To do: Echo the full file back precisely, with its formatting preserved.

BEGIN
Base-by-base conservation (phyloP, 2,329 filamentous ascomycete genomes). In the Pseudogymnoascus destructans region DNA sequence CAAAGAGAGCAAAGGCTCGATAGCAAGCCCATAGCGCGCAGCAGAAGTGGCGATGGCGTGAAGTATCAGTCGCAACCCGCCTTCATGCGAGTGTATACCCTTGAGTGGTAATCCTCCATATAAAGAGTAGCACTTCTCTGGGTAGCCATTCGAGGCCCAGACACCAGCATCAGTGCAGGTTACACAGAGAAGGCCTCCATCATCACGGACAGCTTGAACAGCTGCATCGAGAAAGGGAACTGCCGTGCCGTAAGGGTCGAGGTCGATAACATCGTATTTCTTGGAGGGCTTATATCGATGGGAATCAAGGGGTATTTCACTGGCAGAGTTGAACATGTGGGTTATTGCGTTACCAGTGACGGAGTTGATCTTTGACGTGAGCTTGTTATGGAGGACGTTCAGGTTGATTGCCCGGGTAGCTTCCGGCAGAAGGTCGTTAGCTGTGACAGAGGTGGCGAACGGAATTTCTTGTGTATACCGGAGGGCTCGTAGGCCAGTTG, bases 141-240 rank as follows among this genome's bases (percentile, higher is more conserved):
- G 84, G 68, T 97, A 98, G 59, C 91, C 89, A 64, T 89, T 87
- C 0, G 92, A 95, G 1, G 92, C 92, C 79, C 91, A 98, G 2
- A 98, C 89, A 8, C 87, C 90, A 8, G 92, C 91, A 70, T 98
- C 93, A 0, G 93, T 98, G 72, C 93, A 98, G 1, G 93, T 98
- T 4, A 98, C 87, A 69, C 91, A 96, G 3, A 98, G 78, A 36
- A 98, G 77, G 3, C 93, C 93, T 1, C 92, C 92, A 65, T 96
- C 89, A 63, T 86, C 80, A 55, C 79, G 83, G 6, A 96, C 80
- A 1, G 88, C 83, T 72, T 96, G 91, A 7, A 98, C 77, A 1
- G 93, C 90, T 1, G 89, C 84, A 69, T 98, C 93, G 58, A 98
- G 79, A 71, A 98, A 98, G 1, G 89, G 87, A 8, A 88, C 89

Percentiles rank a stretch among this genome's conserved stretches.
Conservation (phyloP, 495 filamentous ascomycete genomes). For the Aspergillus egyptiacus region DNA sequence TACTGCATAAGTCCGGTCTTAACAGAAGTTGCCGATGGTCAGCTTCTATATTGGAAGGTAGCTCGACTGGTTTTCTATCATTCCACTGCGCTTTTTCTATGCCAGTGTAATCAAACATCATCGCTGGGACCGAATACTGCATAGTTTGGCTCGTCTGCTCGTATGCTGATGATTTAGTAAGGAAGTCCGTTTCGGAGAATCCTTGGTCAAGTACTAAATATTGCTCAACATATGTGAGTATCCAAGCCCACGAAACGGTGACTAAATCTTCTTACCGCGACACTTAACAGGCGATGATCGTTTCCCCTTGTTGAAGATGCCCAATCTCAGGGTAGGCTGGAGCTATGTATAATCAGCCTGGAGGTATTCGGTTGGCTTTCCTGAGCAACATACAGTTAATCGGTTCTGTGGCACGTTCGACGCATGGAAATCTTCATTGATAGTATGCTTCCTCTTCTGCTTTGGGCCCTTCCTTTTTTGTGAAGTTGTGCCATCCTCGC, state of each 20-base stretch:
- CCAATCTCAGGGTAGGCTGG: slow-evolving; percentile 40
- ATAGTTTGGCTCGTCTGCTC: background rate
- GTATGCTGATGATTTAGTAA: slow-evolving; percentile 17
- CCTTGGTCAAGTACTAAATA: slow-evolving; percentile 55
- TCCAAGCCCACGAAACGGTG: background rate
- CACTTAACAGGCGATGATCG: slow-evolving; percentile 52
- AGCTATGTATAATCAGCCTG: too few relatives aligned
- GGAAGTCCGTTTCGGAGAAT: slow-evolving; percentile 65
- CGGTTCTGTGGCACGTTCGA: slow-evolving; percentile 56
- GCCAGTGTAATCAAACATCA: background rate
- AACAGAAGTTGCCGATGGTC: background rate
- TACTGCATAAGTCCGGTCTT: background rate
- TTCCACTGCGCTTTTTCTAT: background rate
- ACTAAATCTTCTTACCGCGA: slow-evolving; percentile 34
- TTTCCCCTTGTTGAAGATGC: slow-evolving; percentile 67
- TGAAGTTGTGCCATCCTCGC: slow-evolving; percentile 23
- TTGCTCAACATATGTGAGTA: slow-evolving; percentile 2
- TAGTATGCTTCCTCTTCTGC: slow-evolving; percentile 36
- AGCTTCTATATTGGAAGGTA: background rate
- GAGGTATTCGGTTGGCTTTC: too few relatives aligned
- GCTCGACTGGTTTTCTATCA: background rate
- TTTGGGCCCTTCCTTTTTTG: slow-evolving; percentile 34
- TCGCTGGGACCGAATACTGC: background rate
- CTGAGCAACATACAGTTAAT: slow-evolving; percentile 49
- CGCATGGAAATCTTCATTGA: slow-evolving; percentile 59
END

Base-by-base conservation (phyloP, 2,329 filamentous ascomycete genomes). In the Pseudogymnoascus destructans region DNA sequence CAAAGAGAGCAAAGGCTCGATAGCAAGCCCATAGCGCGCAGCAGAAGTGGCGATGGCGTGAAGTATCAGTCGCAACCCGCCTTCATGCGAGTGTATACCCTTGAGTGGTAATCCTCCATATAAAGAGTAGCACTTCTCTGGGTAGCCATTCGAGGCCCAGACACCAGCATCAGTGCAGGTTACACAGAGAAGGCCTCCATCATCACGGACAGCTTGAACAGCTGCATCGAGAAAGGGAACTGCCGTGCCGTAAGGGTCGAGGTCGATAACATCGTATTTCTTGGAGGGCTTATATCGATGGGAATCAAGGGGTATTTCACTGGCAGAGTTGAACATGTGGGTTATTGCGTTACCAGTGACGGAGTTGATCTTTGACGTGAGCTTGTTATGGAGGACGTTCAGGTTGATTGCCCGGGTAGCTTCCGGCAGAAGGTCGTTAGCTGTGACAGAGGTGGCGAACGGAATTTCTTGTGTATACCGGAGGGCTCGTAGGCCAGTTG, bases 141-240 rank as follows among this genome's bases (percentile, higher is more conserved):
- G 84, G 68, T 97, A 98, G 59, C 91, C 89, A 64, T 89, T 87
- C 0, G 92, A 95, G 1, G 92, C 92, C 79, C 91, A 98, G 2
- A 98, C 89, A 8, C 87, C 90, A 8, G 92, C 91, A 70, T 98
- C 93, A 0, G 93, T 98, G 72, C 93, A 98, G 1, G 93, T 98
- T 4, A 98, C 87, A 69, C 91, A 96, G 3, A 98, G 78, A 36
- A 98, G 77, G 3, C 93, C 93, T 1, C 92, C 92, A 65, T 96
- C 89, A 63, T 86, C 80, A 55, C 79, G 83, G 6, A 96, C 80
- A 1, G 88, C 83, T 72, T 96, G 91, A 7, A 98, C 77, A 1
- G 93, C 90, T 1, G 89, C 84, A 69, T 98, C 93, G 58, A 98
- G 79, A 71, A 98, A 98, G 1, G 89, G 87, A 8, A 88, C 89

Percentiles rank a stretch among this genome's conserved stretches.
Conservation (phyloP, 495 filamentous ascomycete genomes). For the Aspergillus egyptiacus region DNA sequence TACTGCATAAGTCCGGTCTTAACAGAAGTTGCCGATGGTCAGCTTCTATATTGGAAGGTAGCTCGACTGGTTTTCTATCATTCCACTGCGCTTTTTCTATGCCAGTGTAATCAAACATCATCGCTGGGACCGAATACTGCATAGTTTGGCTCGTCTGCTCGTATGCTGATGATTTAGTAAGGAAGTCCGTTTCGGAGAATCCTTGGTCAAGTACTAAATATTGCTCAACATATGTGAGTATCCAAGCCCACGAAACGGTGACTAAATCTTCTTACCGCGACACTTAACAGGCGATGATCGTTTCCCCTTGTTGAAGATGCCCAATCTCAGGGTAGGCTGGAGCTATGTATAATCAGCCTGGAGGTATTCGGTTGGCTTTCCTGAGCAACATACAGTTAATCGGTTCTGTGGCACGTTCGACGCATGGAAATCTTCATTGATAGTATGCTTCCTCTTCTGCTTTGGGCCCTTCCTTTTTTGTGAAGTTGTGCCATCCTCGC, state of each 20-base stretch:
- CCAATCTCAGGGTAGGCTGG: slow-evolving; percentile 40
- ATAGTTTGGCTCGTCTGCTC: background rate
- GTATGCTGATGATTTAGTAA: slow-evolving; percentile 17
- CCTTGGTCAAGTACTAAATA: slow-evolving; percentile 55
- TCCAAGCCCACGAAACGGTG: background rate
- CACTTAACAGGCGATGATCG: slow-evolving; percentile 52
- AGCTATGTATAATCAGCCTG: too few relatives aligned
- GGAAGTCCGTTTCGGAGAAT: slow-evolving; percentile 65
- CGGTTCTGTGGCACGTTCGA: slow-evolving; percentile 56
- GCCAGTGTAATCAAACATCA: background rate
- AACAGAAGTTGCCGATGGTC: background rate
- TACTGCATAAGTCCGGTCTT: background rate
- TTCCACTGCGCTTTTTCTAT: background rate
- ACTAAATCTTCTTACCGCGA: slow-evolving; percentile 34
- TTTCCCCTTGTTGAAGATGC: slow-evolving; percentile 67
- TGAAGTTGTGCCATCCTCGC: slow-evolving; percentile 23
- TTGCTCAACATATGTGAGTA: slow-evolving; percentile 2
- TAGTATGCTTCCTCTTCTGC: slow-evolving; percentile 36
- AGCTTCTATATTGGAAGGTA: background rate
- GAGGTATTCGGTTGGCTTTC: too few relatives aligned
- GCTCGACTGGTTTTCTATCA: background rate
- TTTGGGCCCTTCCTTTTTTG: slow-evolving; percentile 34
- TCGCTGGGACCGAATACTGC: background rate
- CTGAGCAACATACAGTTAAT: slow-evolving; percentile 49
- CGCATGGAAATCTTCATTGA: slow-evolving; percentile 59